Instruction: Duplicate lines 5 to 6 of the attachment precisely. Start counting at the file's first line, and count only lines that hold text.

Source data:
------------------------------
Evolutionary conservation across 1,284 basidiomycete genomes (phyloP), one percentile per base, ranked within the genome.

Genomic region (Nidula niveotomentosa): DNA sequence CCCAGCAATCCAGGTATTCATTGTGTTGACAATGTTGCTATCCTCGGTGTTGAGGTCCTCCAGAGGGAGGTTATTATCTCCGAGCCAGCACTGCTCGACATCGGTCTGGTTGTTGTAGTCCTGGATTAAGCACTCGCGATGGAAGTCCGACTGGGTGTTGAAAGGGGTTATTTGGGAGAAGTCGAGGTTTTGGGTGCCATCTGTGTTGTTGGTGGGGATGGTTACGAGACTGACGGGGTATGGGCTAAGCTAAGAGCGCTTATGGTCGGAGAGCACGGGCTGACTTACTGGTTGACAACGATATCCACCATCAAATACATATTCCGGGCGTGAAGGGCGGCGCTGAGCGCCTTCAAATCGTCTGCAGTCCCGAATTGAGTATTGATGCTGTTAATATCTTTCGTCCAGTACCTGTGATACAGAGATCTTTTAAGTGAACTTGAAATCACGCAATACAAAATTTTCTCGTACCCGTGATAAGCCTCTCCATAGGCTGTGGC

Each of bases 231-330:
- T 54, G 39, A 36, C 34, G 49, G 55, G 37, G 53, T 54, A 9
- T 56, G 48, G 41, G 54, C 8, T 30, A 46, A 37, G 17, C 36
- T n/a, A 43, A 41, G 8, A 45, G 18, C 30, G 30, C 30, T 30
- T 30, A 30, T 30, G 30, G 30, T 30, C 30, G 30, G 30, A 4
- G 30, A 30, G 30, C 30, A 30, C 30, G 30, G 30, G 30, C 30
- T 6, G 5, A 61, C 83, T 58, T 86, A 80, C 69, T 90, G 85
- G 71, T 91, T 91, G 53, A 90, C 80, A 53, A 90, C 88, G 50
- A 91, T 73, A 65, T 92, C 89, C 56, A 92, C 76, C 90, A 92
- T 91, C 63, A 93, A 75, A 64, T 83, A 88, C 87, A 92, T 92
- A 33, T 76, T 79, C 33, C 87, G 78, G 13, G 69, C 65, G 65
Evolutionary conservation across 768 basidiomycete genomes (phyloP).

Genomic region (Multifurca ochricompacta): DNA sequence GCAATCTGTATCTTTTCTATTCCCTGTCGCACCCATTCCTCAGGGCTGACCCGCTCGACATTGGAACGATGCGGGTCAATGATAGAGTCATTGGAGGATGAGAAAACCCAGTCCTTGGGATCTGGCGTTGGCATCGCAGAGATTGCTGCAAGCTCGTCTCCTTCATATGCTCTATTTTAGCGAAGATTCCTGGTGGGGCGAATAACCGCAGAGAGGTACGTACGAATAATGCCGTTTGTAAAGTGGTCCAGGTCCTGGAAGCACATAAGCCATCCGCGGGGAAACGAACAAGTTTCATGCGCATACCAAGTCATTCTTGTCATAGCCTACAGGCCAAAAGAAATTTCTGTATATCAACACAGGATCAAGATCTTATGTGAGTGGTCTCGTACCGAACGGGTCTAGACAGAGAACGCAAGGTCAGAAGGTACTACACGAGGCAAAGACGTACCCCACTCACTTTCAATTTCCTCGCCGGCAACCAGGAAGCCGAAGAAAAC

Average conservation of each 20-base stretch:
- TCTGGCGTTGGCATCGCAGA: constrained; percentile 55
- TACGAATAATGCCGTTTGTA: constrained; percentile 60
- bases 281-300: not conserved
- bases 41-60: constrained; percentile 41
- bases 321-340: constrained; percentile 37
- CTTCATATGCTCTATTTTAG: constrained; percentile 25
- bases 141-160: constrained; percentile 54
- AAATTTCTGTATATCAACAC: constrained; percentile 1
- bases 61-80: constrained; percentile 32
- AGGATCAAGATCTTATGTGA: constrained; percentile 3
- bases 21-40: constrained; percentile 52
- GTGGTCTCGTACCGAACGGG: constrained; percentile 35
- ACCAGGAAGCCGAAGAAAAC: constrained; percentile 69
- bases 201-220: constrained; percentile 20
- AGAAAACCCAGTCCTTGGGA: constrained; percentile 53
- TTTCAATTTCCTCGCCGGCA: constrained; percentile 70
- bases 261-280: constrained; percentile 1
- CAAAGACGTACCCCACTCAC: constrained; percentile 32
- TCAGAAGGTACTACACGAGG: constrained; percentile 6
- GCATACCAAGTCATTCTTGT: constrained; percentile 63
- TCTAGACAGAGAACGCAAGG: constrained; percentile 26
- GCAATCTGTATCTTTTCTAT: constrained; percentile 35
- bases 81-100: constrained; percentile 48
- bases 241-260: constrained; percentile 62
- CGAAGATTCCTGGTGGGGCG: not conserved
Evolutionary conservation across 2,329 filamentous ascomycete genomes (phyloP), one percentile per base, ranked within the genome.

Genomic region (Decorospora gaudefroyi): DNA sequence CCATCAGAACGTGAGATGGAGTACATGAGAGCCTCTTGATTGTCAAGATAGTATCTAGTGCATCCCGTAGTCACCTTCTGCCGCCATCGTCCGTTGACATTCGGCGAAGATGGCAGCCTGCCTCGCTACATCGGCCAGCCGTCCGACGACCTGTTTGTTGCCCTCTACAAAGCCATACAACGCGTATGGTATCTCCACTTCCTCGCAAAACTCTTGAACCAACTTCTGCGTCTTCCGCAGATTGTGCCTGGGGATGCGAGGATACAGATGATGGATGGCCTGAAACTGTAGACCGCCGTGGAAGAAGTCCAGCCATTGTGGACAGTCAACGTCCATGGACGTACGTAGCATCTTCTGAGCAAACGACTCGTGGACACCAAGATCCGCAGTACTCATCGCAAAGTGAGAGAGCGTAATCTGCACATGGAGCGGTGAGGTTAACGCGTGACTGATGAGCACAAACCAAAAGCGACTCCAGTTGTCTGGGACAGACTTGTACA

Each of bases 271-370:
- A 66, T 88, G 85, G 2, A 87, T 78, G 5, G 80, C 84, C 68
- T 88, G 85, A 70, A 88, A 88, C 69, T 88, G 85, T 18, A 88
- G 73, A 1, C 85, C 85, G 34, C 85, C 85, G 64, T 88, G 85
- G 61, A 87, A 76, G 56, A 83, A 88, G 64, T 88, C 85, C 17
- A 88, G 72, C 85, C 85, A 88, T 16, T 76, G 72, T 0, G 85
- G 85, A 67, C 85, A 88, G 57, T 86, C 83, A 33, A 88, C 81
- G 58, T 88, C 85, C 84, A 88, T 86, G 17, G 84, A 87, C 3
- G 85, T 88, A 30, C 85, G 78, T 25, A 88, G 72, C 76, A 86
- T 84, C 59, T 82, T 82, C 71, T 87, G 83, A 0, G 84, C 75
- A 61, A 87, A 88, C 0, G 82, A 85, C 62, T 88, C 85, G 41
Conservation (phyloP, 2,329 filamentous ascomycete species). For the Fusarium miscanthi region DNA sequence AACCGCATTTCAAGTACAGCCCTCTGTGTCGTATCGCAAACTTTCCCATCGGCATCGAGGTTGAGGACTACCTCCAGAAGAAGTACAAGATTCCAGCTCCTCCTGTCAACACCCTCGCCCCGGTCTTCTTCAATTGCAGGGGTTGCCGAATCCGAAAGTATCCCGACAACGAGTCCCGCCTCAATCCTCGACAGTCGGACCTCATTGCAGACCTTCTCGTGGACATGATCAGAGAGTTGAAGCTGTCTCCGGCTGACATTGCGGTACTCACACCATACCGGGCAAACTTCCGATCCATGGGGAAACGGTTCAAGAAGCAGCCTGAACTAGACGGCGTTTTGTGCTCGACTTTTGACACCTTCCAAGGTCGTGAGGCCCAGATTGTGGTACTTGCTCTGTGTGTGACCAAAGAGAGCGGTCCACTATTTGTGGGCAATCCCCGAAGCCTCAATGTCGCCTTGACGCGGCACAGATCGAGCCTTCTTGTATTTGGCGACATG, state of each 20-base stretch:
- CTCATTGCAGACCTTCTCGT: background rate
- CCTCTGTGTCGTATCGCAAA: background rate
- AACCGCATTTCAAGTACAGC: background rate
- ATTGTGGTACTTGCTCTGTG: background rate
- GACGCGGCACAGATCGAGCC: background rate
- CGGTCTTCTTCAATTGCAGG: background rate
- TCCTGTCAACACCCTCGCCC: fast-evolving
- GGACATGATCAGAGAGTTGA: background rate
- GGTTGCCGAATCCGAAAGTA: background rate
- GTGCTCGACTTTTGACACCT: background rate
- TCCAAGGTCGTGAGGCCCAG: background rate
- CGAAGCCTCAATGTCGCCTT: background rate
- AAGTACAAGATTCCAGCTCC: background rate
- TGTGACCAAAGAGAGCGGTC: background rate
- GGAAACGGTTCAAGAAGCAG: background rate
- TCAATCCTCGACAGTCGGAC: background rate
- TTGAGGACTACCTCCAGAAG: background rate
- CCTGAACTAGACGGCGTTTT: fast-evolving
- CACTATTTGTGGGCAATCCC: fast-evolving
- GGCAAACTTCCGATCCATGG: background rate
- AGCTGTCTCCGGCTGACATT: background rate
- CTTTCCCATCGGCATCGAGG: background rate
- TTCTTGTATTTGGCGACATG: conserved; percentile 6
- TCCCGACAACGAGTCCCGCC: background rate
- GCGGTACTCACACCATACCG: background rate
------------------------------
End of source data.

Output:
- T 56, G 48, G 41, G 54, C 8, T 30, A 46, A 37, G 17, C 36
- T n/a, A 43, A 41, G 8, A 45, G 18, C 30, G 30, C 30, T 30